How to have an inclusive Halloween

A carved pumpkin with a beige hat on, resting on a wooden surface. In the foreground is a closeup of two people talking, only their hands are shown.

Whether you’re putting out the spooky decorations or staying cosy indoors, there’s lots of fun to be had this Halloween – but it can be a challenging time for people living with deafblindness or other disabilities. Here are our top tips to keep the fun inclusive and mindful of everyone’s needs.

Our 5 top tips for trick-or-treaters

Enjoy Halloween safely with our top tips for kids and parents. You can also use these tips as a way of teaching children about disability and thinking about the impact of sight and hearing loss on people’s lives.

  • Only visit houses where you can see pumpkins or other Halloween decorations displayed, because they mean that the people inside are taking part in the celebrations.
  • When you’ve found a house to visit, only knock or ring the doorbell once. If there is a knocker, it’s best to do one firm knock – people who have a hearing loss might not hear a gentle tap. Don’t tap on the windows as this could be frightening for anyone inside. Remember that someone may be at home choosing not to answer, and they may be distressed by repeated knocking. If nobody answers, leave quietly, and look for a decorated house to visit instead.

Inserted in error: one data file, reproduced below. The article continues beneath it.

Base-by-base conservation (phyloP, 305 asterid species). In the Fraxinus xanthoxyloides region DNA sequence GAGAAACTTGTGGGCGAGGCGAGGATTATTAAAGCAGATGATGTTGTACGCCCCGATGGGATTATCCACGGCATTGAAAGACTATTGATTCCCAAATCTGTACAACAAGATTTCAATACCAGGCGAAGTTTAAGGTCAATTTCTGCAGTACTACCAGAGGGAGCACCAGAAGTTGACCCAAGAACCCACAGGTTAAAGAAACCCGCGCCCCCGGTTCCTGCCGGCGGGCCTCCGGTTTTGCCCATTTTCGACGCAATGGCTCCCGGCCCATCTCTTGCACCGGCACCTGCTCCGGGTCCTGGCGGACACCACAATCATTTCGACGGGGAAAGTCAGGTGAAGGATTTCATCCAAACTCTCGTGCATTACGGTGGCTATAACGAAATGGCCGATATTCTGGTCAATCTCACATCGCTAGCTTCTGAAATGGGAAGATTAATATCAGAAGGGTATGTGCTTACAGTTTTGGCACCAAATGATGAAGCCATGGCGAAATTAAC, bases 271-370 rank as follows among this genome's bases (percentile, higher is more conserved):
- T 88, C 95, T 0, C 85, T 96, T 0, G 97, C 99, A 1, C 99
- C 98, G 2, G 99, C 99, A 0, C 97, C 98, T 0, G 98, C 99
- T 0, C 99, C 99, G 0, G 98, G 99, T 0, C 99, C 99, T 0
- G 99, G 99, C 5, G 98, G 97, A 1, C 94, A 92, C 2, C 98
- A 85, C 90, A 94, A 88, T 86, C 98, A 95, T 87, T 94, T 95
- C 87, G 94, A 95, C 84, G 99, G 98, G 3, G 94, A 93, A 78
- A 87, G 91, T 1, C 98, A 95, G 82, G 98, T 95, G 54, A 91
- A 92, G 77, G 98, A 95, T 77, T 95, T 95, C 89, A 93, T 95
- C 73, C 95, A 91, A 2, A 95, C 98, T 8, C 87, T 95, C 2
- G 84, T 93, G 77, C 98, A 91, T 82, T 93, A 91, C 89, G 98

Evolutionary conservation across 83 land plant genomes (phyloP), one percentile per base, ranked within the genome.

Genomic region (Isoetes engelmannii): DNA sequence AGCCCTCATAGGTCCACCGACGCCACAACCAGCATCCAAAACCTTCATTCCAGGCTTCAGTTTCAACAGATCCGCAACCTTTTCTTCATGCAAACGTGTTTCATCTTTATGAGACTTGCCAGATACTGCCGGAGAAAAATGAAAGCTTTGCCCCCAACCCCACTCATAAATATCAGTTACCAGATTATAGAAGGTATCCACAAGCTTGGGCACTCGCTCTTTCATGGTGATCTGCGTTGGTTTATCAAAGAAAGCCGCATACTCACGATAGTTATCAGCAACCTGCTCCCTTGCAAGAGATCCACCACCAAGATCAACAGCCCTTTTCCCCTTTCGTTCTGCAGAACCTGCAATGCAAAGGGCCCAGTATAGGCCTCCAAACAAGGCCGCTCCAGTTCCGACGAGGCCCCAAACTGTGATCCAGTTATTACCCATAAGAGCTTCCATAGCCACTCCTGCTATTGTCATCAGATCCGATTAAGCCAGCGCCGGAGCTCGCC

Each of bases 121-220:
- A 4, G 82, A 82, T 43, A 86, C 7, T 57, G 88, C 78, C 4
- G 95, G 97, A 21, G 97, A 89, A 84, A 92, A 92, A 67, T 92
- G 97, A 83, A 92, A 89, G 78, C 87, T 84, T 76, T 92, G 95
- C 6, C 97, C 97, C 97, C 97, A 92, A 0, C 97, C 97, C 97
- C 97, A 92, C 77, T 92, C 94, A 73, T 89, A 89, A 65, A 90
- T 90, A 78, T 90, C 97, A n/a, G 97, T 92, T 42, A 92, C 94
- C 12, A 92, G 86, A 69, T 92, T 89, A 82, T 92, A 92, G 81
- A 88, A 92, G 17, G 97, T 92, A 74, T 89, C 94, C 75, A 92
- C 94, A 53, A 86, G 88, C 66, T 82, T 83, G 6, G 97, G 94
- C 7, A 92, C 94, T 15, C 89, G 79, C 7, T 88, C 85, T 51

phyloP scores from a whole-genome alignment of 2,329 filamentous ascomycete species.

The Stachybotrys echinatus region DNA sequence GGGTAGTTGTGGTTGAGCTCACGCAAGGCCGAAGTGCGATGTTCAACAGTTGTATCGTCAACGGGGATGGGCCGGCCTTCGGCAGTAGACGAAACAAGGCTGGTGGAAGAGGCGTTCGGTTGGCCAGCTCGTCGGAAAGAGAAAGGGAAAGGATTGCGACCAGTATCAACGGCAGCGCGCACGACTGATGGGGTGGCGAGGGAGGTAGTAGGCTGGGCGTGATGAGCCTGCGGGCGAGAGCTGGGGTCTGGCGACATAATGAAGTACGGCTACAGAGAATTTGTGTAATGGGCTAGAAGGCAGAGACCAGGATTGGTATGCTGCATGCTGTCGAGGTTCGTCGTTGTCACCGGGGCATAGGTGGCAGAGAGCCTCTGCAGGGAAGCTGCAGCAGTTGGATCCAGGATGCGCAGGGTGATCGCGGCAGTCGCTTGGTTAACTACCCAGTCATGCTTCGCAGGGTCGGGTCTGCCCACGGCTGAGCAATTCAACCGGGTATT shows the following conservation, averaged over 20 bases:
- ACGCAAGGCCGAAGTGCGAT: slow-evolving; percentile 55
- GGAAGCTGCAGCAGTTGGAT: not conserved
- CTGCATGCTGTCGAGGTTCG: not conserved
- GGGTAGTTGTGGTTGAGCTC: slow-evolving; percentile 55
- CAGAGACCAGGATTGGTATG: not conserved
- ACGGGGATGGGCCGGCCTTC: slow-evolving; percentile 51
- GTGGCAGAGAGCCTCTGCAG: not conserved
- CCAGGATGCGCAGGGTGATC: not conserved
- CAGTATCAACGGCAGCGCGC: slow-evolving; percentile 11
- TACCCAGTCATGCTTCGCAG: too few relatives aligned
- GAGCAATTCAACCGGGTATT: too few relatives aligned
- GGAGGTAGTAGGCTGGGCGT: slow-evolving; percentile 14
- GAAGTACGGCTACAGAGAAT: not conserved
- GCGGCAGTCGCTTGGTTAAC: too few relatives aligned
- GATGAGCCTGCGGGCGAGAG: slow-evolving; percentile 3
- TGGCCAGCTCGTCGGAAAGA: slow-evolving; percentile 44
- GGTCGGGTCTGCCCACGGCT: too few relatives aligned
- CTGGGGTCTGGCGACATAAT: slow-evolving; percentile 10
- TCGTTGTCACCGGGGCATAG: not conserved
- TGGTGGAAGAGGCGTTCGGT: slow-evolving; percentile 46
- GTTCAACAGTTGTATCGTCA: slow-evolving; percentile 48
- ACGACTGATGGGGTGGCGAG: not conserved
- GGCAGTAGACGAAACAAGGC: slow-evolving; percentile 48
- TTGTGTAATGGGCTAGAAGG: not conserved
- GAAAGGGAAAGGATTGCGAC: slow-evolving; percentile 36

• Remember that some people might take longer to come to the door than others. For example, if you have elderly neighbours, they may have mobility issues that mean they need longer to come to the door – even if they love Halloween as much as you do! Give people time to move without feeling rushed or stressed.
  • Be sure to close any gates behind you and take care not to drop any litter from your treats. Nobody wants to have to tidy up after others, and it can be especially difficult for a person who is deafblind. For example, some people who are deafblind have reduced peripheral (side) vision, which makes it harder to see things that are to the side or on the ground. For someone with this condition, it might be harder to see wrappers left in the garden and pick them up.
  • What will you do if someone says “trick” rather than “treat”? Plan a “trick” that isn’t going to scare a potentially vulnerable person – we all have different ideas of what’s scary! You could get the cutest member of your group to pull a gruesome face or ask them a Halloween riddle.

And finally, remember not to continue your trick or treating too late into the evening. Knocking on doors late at night can disturb people who go to bed early and unexpected callers can be very intimidating.

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